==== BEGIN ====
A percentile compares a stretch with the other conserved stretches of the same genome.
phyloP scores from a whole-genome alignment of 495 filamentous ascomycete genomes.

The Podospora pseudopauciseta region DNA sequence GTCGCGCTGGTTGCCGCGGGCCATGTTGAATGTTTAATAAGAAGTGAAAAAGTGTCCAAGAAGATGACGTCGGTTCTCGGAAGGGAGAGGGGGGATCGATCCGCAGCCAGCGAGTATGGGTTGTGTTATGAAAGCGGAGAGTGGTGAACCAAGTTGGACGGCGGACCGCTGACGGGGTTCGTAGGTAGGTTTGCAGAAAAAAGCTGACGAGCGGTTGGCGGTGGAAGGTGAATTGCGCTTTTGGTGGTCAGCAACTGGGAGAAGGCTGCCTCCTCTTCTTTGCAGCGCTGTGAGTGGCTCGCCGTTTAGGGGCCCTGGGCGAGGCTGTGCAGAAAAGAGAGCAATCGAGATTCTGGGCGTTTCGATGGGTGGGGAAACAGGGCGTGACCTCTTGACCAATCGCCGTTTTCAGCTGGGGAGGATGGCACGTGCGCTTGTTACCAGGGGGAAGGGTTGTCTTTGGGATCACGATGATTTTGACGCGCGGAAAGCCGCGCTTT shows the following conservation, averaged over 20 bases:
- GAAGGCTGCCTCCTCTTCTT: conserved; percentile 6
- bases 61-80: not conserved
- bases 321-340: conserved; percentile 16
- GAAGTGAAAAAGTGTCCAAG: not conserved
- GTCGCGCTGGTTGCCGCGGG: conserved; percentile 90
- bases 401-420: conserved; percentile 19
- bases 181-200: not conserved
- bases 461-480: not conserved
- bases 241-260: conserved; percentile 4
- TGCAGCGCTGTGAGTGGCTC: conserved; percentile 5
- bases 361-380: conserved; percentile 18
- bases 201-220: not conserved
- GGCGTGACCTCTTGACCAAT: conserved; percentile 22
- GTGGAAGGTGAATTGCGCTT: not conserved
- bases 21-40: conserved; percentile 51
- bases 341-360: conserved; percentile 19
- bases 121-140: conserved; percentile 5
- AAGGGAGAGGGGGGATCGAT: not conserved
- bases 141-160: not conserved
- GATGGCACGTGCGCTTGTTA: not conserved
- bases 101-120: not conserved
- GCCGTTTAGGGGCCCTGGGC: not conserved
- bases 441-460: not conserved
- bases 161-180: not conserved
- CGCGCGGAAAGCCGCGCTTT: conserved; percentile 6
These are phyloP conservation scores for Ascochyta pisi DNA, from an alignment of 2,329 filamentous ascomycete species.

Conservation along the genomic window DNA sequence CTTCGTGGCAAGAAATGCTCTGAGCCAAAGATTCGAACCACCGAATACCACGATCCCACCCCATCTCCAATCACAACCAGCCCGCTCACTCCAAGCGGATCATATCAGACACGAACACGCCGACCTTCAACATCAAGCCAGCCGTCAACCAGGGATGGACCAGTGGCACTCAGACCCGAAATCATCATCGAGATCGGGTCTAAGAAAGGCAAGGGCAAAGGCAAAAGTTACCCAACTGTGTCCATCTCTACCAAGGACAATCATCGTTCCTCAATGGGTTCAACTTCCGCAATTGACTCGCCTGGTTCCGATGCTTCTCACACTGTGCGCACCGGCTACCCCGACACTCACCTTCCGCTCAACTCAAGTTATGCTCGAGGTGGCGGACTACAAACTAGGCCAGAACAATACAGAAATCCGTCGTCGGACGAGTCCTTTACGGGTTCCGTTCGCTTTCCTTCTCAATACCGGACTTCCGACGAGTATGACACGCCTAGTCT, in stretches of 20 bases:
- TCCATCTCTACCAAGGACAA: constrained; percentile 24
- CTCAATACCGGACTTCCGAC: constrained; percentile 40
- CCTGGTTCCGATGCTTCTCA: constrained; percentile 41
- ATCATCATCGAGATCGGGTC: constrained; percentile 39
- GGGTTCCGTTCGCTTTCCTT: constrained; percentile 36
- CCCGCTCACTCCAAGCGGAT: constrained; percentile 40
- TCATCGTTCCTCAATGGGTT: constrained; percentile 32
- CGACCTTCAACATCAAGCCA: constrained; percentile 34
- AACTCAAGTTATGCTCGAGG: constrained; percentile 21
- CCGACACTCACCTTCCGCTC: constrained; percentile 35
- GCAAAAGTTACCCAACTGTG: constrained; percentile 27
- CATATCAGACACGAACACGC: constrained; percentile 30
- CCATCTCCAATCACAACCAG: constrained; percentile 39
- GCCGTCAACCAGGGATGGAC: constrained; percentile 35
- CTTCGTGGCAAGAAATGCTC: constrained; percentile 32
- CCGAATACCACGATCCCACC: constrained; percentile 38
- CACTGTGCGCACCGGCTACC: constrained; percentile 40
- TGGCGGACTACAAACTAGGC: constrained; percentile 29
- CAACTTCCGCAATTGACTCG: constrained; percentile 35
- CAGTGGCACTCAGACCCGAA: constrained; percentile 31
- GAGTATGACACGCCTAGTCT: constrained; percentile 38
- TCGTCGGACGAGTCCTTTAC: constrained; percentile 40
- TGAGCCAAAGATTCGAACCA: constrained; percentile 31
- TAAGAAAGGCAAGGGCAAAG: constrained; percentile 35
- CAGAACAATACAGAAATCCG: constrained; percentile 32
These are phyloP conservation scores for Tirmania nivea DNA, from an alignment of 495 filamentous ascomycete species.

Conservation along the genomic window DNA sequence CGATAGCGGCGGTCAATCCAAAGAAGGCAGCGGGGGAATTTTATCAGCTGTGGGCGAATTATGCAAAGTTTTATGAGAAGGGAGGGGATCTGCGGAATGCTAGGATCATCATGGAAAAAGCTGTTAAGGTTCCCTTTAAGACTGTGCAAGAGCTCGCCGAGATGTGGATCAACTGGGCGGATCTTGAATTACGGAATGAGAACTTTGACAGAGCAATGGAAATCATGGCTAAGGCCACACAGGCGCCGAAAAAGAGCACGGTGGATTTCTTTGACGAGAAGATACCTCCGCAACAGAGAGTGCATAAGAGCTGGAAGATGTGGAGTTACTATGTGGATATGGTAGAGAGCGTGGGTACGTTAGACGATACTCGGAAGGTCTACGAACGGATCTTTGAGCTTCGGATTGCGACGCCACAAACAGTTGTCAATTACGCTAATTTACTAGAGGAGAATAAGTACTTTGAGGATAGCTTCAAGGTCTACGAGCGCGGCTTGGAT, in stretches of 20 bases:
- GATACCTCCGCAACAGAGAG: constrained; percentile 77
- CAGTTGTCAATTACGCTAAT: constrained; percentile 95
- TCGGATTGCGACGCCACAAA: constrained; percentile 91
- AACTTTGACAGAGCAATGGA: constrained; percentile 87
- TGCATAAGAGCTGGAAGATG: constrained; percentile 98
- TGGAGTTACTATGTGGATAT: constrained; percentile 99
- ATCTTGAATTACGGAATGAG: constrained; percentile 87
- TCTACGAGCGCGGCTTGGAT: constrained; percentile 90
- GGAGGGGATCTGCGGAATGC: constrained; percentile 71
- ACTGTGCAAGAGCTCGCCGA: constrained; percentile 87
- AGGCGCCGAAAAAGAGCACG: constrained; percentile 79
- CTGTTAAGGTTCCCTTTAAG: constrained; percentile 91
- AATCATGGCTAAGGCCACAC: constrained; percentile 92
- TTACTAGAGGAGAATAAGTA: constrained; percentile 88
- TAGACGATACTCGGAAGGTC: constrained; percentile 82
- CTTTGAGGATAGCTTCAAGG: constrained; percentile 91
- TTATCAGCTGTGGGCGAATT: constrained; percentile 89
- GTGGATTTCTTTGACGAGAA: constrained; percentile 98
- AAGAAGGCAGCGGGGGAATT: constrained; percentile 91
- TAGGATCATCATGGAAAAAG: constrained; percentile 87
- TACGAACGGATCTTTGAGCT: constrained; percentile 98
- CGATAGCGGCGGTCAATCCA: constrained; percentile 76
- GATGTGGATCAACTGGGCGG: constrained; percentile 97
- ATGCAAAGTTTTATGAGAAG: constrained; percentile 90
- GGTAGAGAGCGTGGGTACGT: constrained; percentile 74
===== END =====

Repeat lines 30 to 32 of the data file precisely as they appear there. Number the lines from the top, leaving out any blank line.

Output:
Conservation along the genomic window DNA sequence CTTCGTGGCAAGAAATGCTCTGAGCCAAAGATTCGAACCACCGAATACCACGATCCCACCCCATCTCCAATCACAACCAGCCCGCTCACTCCAAGCGGATCATATCAGACACGAACACGCCGACCTTCAACATCAAGCCAGCCGTCAACCAGGGATGGACCAGTGGCACTCAGACCCGAAATCATCATCGAGATCGGGTCTAAGAAAGGCAAGGGCAAAGGCAAAAGTTACCCAACTGTGTCCATCTCTACCAAGGACAATCATCGTTCCTCAATGGGTTCAACTTCCGCAATTGACTCGCCTGGTTCCGATGCTTCTCACACTGTGCGCACCGGCTACCCCGACACTCACCTTCCGCTCAACTCAAGTTATGCTCGAGGTGGCGGACTACAAACTAGGCCAGAACAATACAGAAATCCGTCGTCGGACGAGTCCTTTACGGGTTCCGTTCGCTTTCCTTCTCAATACCGGACTTCCGACGAGTATGACACGCCTAGTCT, in stretches of 20 bases:
- TCCATCTCTACCAAGGACAA: constrained; percentile 24
- CTCAATACCGGACTTCCGAC: constrained; percentile 40